So Scott Walker, conservative governor of Wisconsin, fighter of the good fight, protector of the public’s money–who hates to see the state spend money on stuff like, oh, higher education–signed a bill today giving $250 million in taxpayer money to the Milwaukee Bucks basketball team so that they can build themselves a new place of business (i.e., an arena).

Now, the Milwaukee Bucks ownership group is not exactly destitute. Among the owners are hedge fund investors with net worths in the billions of dollars. You really mean to tell me that they can’t afford to fund the upgrade of their own place of business? Of course they can. But heck, if they can get the state to pay for it, then why wouldn’t they? And it’s actually pretty easy to do. There’s a playbook for it: You simply threaten to move your team to another state if you don’t get the public’s money.

Another member of the ownership group, Jon Hammes, is the co-chair of Walker’s presidential campaign fundraising effort, and during the arena funding negotiations a Walker super PAC received $150,000 from a corporation register to Hammes’ son. Not that this would sway a man of Walker’s character.

From Paul Waldman of the Washington Post:

[O]ne might have expected more from a politician who is basing his presidential campaign on his eagerness to “fight.” This combativeness is central to Walker’s appeal — but it turns out that he’s only interested in fighting people like union members. Extortionist plutocrats, not so much.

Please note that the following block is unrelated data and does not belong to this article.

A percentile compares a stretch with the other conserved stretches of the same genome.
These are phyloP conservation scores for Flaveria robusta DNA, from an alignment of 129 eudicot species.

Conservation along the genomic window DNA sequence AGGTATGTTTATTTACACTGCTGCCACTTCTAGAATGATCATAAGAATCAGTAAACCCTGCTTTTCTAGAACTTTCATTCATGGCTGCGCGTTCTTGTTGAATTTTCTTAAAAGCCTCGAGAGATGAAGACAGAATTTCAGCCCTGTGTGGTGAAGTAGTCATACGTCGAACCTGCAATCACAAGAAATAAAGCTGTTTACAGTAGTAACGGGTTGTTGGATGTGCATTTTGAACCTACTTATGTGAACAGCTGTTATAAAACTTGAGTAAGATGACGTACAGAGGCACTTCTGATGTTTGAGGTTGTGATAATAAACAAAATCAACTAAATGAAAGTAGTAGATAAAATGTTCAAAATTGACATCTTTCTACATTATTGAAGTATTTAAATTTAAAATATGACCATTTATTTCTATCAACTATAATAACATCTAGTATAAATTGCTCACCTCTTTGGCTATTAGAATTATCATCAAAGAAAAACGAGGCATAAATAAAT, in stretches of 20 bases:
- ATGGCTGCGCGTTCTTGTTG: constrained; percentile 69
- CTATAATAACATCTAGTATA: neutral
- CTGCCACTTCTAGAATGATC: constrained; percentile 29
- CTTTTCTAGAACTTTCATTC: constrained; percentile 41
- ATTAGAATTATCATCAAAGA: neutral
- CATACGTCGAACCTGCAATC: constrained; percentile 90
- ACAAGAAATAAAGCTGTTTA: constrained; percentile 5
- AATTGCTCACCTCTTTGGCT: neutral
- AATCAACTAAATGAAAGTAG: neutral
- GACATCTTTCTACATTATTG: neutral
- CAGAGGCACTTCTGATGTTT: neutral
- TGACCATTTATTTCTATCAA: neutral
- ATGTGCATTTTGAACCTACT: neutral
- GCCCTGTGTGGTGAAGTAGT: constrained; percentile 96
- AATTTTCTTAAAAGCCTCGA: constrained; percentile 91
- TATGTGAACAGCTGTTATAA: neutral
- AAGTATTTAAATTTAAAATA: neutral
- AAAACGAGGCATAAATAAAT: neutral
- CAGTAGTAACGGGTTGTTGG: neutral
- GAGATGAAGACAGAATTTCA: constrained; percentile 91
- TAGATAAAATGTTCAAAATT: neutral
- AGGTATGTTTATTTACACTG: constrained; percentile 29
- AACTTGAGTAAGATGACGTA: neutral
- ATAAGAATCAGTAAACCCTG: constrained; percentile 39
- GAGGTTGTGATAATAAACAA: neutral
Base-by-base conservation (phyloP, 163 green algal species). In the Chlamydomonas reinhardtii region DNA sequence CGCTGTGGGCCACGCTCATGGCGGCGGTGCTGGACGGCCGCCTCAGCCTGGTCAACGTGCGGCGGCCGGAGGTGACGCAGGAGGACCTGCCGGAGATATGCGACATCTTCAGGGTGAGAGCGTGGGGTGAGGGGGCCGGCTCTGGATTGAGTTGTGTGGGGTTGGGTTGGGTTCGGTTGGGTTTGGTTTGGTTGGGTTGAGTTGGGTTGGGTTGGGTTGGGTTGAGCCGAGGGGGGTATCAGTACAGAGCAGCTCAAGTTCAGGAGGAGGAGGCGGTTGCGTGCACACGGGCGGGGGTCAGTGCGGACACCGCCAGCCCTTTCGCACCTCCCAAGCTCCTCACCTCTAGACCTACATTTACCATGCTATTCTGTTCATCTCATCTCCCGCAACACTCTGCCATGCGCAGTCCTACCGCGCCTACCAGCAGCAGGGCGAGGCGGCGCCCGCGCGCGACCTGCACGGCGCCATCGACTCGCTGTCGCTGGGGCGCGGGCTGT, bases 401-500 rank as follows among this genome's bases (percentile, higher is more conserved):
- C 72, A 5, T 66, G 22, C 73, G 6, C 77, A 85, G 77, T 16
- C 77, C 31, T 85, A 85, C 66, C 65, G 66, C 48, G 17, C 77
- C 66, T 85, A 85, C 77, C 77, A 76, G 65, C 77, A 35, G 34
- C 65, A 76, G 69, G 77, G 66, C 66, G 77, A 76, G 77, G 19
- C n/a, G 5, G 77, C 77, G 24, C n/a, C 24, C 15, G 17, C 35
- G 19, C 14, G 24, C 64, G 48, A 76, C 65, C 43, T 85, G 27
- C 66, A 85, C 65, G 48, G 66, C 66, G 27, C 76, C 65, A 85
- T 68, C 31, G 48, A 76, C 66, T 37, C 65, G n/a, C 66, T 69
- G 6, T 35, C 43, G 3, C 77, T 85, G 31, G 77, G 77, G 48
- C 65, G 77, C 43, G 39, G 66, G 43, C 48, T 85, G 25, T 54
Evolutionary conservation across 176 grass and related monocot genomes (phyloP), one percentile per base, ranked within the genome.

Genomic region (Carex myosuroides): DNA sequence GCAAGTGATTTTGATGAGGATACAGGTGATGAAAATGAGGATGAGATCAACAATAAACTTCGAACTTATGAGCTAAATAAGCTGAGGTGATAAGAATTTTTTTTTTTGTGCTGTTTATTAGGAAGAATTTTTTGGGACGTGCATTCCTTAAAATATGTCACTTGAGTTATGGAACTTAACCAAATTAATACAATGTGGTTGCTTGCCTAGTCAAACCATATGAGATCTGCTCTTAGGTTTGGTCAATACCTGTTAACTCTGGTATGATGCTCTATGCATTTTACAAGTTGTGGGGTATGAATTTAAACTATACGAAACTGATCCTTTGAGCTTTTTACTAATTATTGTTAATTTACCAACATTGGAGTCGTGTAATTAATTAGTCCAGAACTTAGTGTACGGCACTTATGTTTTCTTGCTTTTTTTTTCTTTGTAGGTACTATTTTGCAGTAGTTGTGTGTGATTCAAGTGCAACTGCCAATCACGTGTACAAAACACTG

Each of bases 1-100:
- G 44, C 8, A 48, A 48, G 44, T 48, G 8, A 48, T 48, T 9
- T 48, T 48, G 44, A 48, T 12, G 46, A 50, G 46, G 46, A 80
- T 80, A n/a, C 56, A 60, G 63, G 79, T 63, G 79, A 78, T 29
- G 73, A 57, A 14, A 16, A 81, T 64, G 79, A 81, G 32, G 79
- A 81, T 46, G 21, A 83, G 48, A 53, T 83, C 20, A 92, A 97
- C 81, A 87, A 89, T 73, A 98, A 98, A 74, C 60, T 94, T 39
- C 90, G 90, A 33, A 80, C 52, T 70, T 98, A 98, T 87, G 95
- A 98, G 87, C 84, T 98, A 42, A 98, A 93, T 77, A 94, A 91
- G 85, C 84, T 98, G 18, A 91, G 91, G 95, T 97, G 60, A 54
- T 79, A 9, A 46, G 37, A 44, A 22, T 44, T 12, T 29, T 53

And Walker’s justification — that ponying up for the stadium will be worth it because of the economic impact — has been disproven by just about every analysis of stadium financing. When taxpayers put out hundreds of millions of dollars for shiny new stadiums, they don’t make back the money in increased tax revenue. If you want to argue that it’s worth paying for solely because people love sports even if it costs taxpayers a great deal, then go ahead and make that argument. But no politician does.

Even more fundamentally, one has to ask why “small government” conservatives — as Walker and every other Republican candidate considers himself — think that government should be in the business of building stadiums. Don’t they believe in the power and wisdom of the market? If the shrewd businessmen who own the Bucks would increase their profits by building themselves a new stadium, then they’ll do it. If it wouldn’t increase their profits, then they won’t, and the market will have spoken.

Yes, one has to ask why Walker thinks the government should be funding the place of business of his cronies. Well, maybe not, because I think we all know the answer to that question, don’t we.

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Comments
  1. Oh, I forgot. This was done with state taxpayer money. See, the Constitution doesn’t explicit including building arenas as one of the federal government’s enumerated duties, but state and local government? According to our conservative genius, they can do anything they want! Yes, that was the rationale they gave for when the billionaire owners of the Chicago Cubs baseball team wanted the city to pay to upgrade their place of business, Wrigley Field.

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